Text[ edit ] This version preserves most of the First Folio text with updated spelling and five common emendations introduced from the Second "Good" Quarto italicized. To be, or not to be, that is the question:
Study Questions 1 Shakespeare includes characters in Hamlet who are obvious foils for Hamlet, including, most obviously, Horatio, Fortinbras, Claudius, and Laertes. Compare and contrast Hamlet with each of these characters.
How are they alike? How are they different? How does each respond to the crises with which he is faced? Finally, Hamlet, Laertes, and Fortinbras are all in a position to seek revenge for the murders of their fathers, and their situations are deeply intertwined.
Is this an accurate way of understanding the play? Why or why not? It is true that Hamlet possesses definable characteristics that, by shaping his behavior, contribute to his tragic fate. But to argue that his tragedy is inevitable because he possesses these characteristics is difficult to prove.
Given a scenario and a description of the characters involved, it is highly unlikely that anyone who had not read or seen Hamlet would be able to predict its ending based solely on the character of its hero. Do you think this is true, or is Hamlet merely play-acting insanity? What evidence can you cite for either claim?
His language is erratic and wild, but beneath his mad-sounding words often lie acute observations that show the sane mind working bitterly beneath the surface. On the other hand, Hamlet finds himself in a unique and traumatic situation, one which calls into question the basic truths and ideals of his life.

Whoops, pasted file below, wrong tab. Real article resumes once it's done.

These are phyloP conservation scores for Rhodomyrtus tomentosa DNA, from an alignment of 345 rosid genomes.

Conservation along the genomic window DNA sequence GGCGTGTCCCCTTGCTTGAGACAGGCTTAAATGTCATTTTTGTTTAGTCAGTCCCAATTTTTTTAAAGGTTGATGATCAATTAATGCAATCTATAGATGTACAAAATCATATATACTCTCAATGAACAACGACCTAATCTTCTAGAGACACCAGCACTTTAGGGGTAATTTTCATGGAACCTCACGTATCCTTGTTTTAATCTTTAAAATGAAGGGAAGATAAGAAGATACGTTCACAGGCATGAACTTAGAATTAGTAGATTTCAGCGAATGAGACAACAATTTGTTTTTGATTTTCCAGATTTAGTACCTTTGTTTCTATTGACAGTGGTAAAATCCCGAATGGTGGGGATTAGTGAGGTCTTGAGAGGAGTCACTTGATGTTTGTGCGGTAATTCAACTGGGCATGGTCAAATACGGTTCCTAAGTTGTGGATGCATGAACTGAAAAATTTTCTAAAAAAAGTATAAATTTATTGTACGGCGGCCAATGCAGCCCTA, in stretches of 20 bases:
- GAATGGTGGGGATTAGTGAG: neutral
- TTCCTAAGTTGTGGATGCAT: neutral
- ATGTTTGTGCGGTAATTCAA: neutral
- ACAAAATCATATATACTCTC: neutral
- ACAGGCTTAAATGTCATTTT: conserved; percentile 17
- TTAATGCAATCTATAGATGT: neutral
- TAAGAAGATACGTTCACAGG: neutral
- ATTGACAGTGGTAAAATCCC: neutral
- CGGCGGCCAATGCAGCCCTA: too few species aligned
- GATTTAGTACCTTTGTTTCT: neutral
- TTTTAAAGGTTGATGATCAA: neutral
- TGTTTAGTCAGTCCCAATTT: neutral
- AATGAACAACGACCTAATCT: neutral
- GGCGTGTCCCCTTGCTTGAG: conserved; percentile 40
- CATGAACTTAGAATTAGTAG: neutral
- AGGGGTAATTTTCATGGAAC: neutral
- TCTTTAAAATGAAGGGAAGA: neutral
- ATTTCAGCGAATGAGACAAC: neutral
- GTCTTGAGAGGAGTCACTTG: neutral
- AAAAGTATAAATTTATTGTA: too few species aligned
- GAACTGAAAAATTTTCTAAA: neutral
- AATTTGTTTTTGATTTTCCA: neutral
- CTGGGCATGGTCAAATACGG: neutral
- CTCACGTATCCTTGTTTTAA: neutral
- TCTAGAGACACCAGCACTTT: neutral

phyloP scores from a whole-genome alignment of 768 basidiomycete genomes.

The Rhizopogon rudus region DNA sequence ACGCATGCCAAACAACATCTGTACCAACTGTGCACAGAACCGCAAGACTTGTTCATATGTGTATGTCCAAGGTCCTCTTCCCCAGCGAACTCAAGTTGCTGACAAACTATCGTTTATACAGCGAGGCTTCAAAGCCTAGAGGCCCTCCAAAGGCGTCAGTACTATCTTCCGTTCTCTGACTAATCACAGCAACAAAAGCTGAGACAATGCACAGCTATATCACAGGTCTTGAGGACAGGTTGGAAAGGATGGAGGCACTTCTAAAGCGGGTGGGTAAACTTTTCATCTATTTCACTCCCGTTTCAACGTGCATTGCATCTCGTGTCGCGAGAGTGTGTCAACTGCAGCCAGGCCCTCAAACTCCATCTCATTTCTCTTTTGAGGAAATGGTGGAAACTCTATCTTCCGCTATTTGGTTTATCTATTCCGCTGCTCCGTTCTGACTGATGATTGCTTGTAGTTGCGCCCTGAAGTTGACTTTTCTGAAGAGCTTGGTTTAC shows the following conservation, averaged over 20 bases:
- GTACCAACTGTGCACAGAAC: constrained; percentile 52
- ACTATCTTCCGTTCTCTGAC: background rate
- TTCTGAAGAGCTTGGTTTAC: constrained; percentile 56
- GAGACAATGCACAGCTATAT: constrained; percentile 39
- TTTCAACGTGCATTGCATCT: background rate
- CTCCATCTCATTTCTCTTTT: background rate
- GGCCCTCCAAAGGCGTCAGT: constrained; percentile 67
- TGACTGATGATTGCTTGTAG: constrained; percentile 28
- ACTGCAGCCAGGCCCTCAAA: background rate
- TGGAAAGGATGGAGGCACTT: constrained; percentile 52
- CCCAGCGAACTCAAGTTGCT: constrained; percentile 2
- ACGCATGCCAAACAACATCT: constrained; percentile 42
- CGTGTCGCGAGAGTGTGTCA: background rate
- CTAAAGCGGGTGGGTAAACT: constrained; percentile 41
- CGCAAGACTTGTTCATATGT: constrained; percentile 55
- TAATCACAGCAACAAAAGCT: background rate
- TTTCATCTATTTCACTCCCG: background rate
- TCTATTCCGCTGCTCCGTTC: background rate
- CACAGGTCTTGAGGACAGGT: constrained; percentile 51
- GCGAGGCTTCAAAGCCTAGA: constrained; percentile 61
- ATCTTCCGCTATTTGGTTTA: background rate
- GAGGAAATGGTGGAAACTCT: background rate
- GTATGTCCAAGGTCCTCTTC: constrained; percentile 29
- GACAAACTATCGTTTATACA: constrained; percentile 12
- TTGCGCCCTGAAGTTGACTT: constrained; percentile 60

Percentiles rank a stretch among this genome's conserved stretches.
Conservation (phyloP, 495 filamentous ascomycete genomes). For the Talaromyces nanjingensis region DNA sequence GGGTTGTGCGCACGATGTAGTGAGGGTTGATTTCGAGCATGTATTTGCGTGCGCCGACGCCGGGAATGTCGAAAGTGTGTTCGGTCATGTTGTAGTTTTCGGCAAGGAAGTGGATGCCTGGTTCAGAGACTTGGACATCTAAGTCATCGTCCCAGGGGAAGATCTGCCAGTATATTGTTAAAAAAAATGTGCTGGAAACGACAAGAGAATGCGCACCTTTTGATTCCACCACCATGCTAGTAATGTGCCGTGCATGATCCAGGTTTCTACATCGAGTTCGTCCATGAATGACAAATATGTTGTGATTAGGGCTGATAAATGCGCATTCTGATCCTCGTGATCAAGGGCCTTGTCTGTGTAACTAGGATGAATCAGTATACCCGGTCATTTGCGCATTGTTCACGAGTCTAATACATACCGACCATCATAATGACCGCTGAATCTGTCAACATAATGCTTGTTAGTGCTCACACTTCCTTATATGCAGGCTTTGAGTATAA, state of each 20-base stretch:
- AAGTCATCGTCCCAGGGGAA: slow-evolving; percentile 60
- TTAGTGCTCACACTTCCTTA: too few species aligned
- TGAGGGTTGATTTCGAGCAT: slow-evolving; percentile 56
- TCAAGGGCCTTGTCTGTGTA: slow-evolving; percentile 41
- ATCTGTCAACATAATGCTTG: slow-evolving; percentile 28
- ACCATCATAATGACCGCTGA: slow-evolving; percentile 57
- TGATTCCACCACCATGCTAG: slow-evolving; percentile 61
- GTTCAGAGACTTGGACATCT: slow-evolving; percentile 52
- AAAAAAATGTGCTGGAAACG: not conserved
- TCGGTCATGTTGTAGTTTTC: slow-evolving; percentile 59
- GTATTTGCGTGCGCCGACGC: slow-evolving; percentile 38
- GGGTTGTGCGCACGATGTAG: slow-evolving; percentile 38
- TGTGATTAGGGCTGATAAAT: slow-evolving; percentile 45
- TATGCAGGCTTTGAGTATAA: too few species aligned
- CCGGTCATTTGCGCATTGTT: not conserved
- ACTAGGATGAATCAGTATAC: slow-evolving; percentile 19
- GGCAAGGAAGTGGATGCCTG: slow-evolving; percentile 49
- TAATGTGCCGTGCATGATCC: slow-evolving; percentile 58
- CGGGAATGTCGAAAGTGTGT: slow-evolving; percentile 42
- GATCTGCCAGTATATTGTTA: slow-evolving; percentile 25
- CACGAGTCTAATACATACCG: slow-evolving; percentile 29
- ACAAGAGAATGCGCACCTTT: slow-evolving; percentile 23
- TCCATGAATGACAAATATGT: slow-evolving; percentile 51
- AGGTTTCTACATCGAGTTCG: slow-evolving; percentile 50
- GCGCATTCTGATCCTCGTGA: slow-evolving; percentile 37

He can no longer believe in religion, which has failed his father and doomed him to life amid miserable experience. And, finally, he cannot turn to philosophy, which cannot explain ghosts or answer his moral questions and lead him to action.
He may not be mad, but he likely is close to the edge of sanity during many of the most intense moments in the play, such as during the performance of the play-within-a-play III.Hamlet Questions and Answers - Discover the torosgazete.com community of teachers, mentors and students just like you that can answer any question you might have on Hamlet.
Prince Hamlet has been summoned home to Denmark to attend his father's funeral. One night, a Ghost reveals itself to Hamlet, claiming to be the ghost of Hamlet's father, the former king. The Ghost.
About thirty years old at the start of the play, Hamlet is the son of Queen Gertrude and the late King Hamlet, and the nephew of the present king, Claudius. Hamlet is melancholy, bitter, and cynical, full of hatred for his uncle's scheming and disgust for his mother's sexuality. "To be, or not to be" is the opening phrase of a soliloquy spoken by Prince Hamlet in the so-called "nunnery scene" of William Shakespeare's play Hamlet.
Act III, Scene I. Act III, Scene I. The Tragedy of Hamlet, Prince of Denmark, raising many questions of editorial practice and interpretation.
Scholars immediately identified apparent deficiencies in Q1, which was instrumental in the development of the concept of a Shakespearean "bad quarto". Page 3 of 5 hamlet question answers ACTS 1 TO 5 UPDATE ACT 3 QUESTIONS ACT 3 SCENE 1 The “To be or not to be” soliloquy ) is considered one of .